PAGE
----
The perfect motivator … 🤔


If you are like me, you sometimes need motivation. Motivation to get outside on your bike. Motivation to work hard, harder than you usually do. Motivation to push a little harder, beyond where it is comfortable, where it hurts. It hurts your legs, when they feel they can’t continue. It hurts your lungs, when they are gasping for breath. And, it hurts your heart, when it is working as hard as it can to pump oxygen enriched blood to your needy muscles. This is the kind of motivation I’m talking about.

Group rides can get you to this level of exertion. Sometimes. It depends on how well matched you are with the other members of the group in terms of fitness, and motivation. For me, this seldom works. There are always stronger, and weaker cyclists in the group. If it is a no-drop group, you will always slow down for the slower riders. If it is a drop group, when you are left behind if you can’t keep up, you are left on your own, or with slower cyclists. The value of group rides for me is the social aspect. It is fun to ride with other like-minded cyclists. It’s not the place to test your metal.

Younger cyclists, particularly women, that pass me on the road are also a motivation. I don’t intend to sound sexist, but I hate being dropped. I work to catch up and stay on their wheel, if I can. But again, they made be too strong, or too weak, to give me the motivation I’m talking about.

Today, I discovered the perfect motivator.

Today was supposed to be a relaxed, Zone 1 ride. I had already put in over 200 training kms this week, and simply wanted to spin lightly to work out some leg muscle soreness. The first 25 kms were just that. I battled a 20 km headwind going out but I simply geared down, maintaining a high cadence. I decided mid-ride to stop for a coffee and sit in the sun. As I was finishing up, I noticed the sky to my right, the direction I was heading, was blue with numerous billowy white clouds. Perfect I thought. However, the sky to my left grew increasingly dark grey, even black. A severe thunderstorm was heading my way, and quickly. That’s what can happen in these parts.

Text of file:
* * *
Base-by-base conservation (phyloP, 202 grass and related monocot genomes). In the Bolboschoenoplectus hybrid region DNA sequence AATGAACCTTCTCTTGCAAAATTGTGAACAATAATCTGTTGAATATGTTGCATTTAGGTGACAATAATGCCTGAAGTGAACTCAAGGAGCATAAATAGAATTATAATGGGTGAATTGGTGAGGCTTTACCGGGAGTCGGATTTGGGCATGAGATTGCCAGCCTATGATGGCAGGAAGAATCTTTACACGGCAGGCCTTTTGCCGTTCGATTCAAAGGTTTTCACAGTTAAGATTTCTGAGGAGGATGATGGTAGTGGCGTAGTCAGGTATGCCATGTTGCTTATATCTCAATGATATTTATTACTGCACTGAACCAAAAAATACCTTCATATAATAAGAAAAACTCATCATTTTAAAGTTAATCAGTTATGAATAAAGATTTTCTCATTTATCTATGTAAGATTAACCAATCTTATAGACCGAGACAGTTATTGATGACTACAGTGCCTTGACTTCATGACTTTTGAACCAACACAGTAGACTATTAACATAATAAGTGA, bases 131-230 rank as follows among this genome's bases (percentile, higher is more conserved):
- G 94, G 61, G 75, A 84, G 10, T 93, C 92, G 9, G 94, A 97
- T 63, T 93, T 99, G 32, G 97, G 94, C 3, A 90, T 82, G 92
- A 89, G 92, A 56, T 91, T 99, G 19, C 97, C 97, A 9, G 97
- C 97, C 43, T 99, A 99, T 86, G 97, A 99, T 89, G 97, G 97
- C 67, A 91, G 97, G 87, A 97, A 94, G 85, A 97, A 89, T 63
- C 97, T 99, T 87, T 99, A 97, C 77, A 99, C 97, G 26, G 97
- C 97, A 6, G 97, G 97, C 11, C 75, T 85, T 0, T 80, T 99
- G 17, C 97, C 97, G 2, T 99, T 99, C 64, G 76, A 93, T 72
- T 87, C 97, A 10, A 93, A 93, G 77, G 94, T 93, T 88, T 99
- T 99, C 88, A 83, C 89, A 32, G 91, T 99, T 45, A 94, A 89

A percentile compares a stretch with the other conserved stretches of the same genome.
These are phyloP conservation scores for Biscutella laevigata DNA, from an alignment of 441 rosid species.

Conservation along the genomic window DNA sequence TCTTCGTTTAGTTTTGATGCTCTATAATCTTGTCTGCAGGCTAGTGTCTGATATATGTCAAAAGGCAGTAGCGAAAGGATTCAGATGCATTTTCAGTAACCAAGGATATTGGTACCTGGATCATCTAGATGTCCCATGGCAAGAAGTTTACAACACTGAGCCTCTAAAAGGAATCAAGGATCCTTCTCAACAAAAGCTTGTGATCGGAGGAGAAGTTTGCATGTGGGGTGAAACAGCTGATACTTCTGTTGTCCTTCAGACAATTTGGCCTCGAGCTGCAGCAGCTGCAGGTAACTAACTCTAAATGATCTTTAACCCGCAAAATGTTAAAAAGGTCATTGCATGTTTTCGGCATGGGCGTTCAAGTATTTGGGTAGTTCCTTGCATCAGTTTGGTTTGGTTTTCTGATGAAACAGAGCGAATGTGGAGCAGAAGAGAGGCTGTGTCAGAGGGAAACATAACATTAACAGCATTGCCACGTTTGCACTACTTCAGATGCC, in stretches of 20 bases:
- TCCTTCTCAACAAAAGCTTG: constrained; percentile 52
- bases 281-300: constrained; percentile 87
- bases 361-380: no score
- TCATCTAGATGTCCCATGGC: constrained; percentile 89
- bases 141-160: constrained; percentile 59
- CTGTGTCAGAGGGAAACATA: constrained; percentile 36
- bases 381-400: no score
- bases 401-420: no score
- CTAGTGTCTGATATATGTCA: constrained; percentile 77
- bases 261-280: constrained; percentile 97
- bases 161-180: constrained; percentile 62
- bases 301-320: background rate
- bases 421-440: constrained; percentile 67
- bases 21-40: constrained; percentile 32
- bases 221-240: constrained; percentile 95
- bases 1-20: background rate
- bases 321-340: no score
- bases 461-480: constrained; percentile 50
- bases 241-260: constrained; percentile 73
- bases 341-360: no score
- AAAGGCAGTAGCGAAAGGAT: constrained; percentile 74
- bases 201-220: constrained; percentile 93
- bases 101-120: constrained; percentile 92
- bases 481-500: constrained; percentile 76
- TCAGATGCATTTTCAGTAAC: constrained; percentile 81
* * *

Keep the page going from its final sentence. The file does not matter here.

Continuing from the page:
I gulped down the remainder of my coffee, hopped on my bike, thinking I could out run this imminent storm. I was 25 km from the cottage, on quiet, smooth roads. Once I got onto the road, I realized the storm was gaining on me. I felt the wind strengthen, and a few drops of rain. I got onto the drops and large chainring, put my head down, and hammered as quickly as I could hitting speeds of 45-50 kph for 10 km before turning south. As I rounded the corner, the wind picked up, and it began to rain heavily. I dug in, lowered myself on the bars, and pushed harder. But the harder I worked, the worse the condition became. I was battling a 50 kph sidewind, and then hail. Large pieces of ice were pelting my face and bare arms.

I could barely see, but continued. There was no point stopping. I was already soaked, and cold. And, I was frightened of possible lightening strikes. They are normal for these storms. The sooner I got back to the cottage, the sooner I could dry off, and warm up. The sooner I would be safe.

My heart rate was high. My legs burning. And, my lungs aching. I was at my limit. Beyond my lactate threshold. This was a 25 km sprint. A 25 km time trial. No stops. No stop signs. No stop lights. No traffic. Just me, my bike, and the road, in the eye of a thunderstorm.

Fear is what motivated me. Fear of the storm. Fear of possible lightening strikes. This storm taught me that I could work harder, and longer, than I thought possible.

I got home in record time. I cycled faster than I ever have for 25 km. It was a sprint on relatively level ground. No drafting. No descents. Just me motivated like never before.

This storm has changed my training goals … 😂

That’s progress … 🤔

I have been making a lot of noise about cycling numbers these days, and admit I am a slave to them, despite my best intentions.

Nothing measured, nothing managed. Right?